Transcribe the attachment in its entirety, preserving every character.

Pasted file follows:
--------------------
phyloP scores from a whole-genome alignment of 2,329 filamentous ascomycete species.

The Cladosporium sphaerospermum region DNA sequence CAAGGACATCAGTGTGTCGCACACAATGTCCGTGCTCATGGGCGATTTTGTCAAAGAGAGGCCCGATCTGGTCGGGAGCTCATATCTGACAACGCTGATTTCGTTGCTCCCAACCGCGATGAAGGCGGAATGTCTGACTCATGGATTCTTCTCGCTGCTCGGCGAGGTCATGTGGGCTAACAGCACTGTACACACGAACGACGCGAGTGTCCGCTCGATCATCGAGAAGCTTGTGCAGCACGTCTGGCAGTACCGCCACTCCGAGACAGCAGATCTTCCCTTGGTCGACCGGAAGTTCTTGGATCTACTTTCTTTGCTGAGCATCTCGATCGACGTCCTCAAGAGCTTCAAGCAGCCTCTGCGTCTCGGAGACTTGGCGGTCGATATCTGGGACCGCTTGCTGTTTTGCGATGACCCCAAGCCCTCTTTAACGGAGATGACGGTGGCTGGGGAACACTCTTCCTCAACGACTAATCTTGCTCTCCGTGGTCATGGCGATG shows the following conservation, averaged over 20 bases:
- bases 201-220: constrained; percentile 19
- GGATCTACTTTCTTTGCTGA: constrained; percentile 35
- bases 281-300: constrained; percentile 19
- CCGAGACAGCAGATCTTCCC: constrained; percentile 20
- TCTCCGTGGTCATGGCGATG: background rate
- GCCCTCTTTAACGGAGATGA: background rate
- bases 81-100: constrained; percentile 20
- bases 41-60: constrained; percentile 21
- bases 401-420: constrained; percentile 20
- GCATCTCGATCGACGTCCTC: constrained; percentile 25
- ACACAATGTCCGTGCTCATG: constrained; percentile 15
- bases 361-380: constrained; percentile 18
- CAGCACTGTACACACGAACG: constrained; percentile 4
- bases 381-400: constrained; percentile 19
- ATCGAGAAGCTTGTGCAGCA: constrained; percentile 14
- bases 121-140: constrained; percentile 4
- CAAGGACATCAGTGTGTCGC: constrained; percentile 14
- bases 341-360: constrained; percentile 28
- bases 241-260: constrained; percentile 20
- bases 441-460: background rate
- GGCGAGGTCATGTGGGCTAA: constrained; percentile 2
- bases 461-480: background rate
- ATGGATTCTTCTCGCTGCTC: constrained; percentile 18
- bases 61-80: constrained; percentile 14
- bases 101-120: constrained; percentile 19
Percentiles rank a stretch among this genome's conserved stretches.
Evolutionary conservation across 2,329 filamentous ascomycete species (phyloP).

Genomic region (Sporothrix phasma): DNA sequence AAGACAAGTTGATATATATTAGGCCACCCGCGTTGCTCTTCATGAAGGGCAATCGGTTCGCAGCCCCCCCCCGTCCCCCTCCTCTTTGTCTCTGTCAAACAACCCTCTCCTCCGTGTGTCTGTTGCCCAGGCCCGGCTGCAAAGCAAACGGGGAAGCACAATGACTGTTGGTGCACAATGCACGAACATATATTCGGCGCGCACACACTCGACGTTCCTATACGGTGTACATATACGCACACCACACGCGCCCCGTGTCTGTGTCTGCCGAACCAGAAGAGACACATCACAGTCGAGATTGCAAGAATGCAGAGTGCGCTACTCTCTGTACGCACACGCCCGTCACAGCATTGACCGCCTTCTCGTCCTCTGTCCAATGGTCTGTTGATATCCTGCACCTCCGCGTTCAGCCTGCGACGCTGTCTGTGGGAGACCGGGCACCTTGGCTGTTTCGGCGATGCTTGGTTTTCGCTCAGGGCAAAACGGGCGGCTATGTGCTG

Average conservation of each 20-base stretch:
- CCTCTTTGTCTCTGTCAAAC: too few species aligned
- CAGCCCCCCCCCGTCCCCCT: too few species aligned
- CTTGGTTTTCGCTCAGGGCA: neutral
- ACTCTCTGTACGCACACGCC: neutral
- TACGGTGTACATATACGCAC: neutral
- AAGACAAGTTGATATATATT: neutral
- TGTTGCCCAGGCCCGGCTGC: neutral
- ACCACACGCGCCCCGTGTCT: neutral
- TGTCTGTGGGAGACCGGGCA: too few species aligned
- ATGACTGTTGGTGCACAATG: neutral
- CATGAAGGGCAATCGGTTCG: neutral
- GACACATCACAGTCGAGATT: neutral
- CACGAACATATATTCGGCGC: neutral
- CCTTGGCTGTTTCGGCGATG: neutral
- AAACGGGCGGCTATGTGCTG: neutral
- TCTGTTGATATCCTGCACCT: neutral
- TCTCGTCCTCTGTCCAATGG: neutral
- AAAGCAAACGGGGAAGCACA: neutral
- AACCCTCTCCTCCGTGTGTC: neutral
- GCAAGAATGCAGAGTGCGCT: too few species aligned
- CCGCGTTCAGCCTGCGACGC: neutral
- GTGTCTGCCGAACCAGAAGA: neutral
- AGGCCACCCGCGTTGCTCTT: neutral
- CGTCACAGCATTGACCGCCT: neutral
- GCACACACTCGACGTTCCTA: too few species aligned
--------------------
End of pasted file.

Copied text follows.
phyloP scores from a whole-genome alignment of 2,329 filamentous ascomycete species.

The Cladosporium sphaerospermum region DNA sequence CAAGGACATCAGTGTGTCGCACACAATGTCCGTGCTCATGGGCGATTTTGTCAAAGAGAGGCCCGATCTGGTCGGGAGCTCATATCTGACAACGCTGATTTCGTTGCTCCCAACCGCGATGAAGGCGGAATGTCTGACTCATGGATTCTTCTCGCTGCTCGGCGAGGTCATGTGGGCTAACAGCACTGTACACACGAACGACGCGAGTGTCCGCTCGATCATCGAGAAGCTTGTGCAGCACGTCTGGCAGTACCGCCACTCCGAGACAGCAGATCTTCCCTTGGTCGACCGGAAGTTCTTGGATCTACTTTCTTTGCTGAGCATCTCGATCGACGTCCTCAAGAGCTTCAAGCAGCCTCTGCGTCTCGGAGACTTGGCGGTCGATATCTGGGACCGCTTGCTGTTTTGCGATGACCCCAAGCCCTCTTTAACGGAGATGACGGTGGCTGGGGAACACTCTTCCTCAACGACTAATCTTGCTCTCCGTGGTCATGGCGATG shows the following conservation, averaged over 20 bases:
- bases 201-220: constrained; percentile 19
- GGATCTACTTTCTTTGCTGA: constrained; percentile 35
- bases 281-300: constrained; percentile 19
- CCGAGACAGCAGATCTTCCC: constrained; percentile 20
- TCTCCGTGGTCATGGCGATG: background rate
- GCCCTCTTTAACGGAGATGA: background rate
- bases 81-100: constrained; percentile 20
- bases 41-60: constrained; percentile 21
- bases 401-420: constrained; percentile 20
- GCATCTCGATCGACGTCCTC: constrained; percentile 25
- ACACAATGTCCGTGCTCATG: constrained; percentile 15
- bases 361-380: constrained; percentile 18
- CAGCACTGTACACACGAACG: constrained; percentile 4
- bases 381-400: constrained; percentile 19
- ATCGAGAAGCTTGTGCAGCA: constrained; percentile 14
- bases 121-140: constrained; percentile 4
- CAAGGACATCAGTGTGTCGC: constrained; percentile 14
- bases 341-360: constrained; percentile 28
- bases 241-260: constrained; percentile 20
- bases 441-460: background rate
- GGCGAGGTCATGTGGGCTAA: constrained; percentile 2
- bases 461-480: background rate
- ATGGATTCTTCTCGCTGCTC: constrained; percentile 18
- bases 61-80: constrained; percentile 14
- bases 101-120: constrained; percentile 19
Percentiles rank a stretch among this genome's conserved stretches.
Evolutionary conservation across 2,329 filamentous ascomycete species (phyloP).

Genomic region (Sporothrix phasma): DNA sequence AAGACAAGTTGATATATATTAGGCCACCCGCGTTGCTCTTCATGAAGGGCAATCGGTTCGCAGCCCCCCCCCGTCCCCCTCCTCTTTGTCTCTGTCAAACAACCCTCTCCTCCGTGTGTCTGTTGCCCAGGCCCGGCTGCAAAGCAAACGGGGAAGCACAATGACTGTTGGTGCACAATGCACGAACATATATTCGGCGCGCACACACTCGACGTTCCTATACGGTGTACATATACGCACACCACACGCGCCCCGTGTCTGTGTCTGCCGAACCAGAAGAGACACATCACAGTCGAGATTGCAAGAATGCAGAGTGCGCTACTCTCTGTACGCACACGCCCGTCACAGCATTGACCGCCTTCTCGTCCTCTGTCCAATGGTCTGTTGATATCCTGCACCTCCGCGTTCAGCCTGCGACGCTGTCTGTGGGAGACCGGGCACCTTGGCTGTTTCGGCGATGCTTGGTTTTCGCTCAGGGCAAAACGGGCGGCTATGTGCTG

Average conservation of each 20-base stretch:
- CCTCTTTGTCTCTGTCAAAC: too few species aligned
- CAGCCCCCCCCCGTCCCCCT: too few species aligned
- CTTGGTTTTCGCTCAGGGCA: neutral
- ACTCTCTGTACGCACACGCC: neutral
- TACGGTGTACATATACGCAC: neutral
- AAGACAAGTTGATATATATT: neutral
- TGTTGCCCAGGCCCGGCTGC: neutral
- ACCACACGCGCCCCGTGTCT: neutral
- TGTCTGTGGGAGACCGGGCA: too few species aligned
- ATGACTGTTGGTGCACAATG: neutral
- CATGAAGGGCAATCGGTTCG: neutral
- GACACATCACAGTCGAGATT: neutral
- CACGAACATATATTCGGCGC: neutral
- CCTTGGCTGTTTCGGCGATG: neutral
- AAACGGGCGGCTATGTGCTG: neutral
- TCTGTTGATATCCTGCACCT: neutral
- TCTCGTCCTCTGTCCAATGG: neutral
- AAAGCAAACGGGGAAGCACA: neutral
- AACCCTCTCCTCCGTGTGTC: neutral
- GCAAGAATGCAGAGTGCGCT: too few species aligned
- CCGCGTTCAGCCTGCGACGC: neutral
- GTGTCTGCCGAACCAGAAGA: neutral
- AGGCCACCCGCGTTGCTCTT: neutral
- CGTCACAGCATTGACCGCCT: neutral
- GCACACACTCGACGTTCCTA: too few species aligned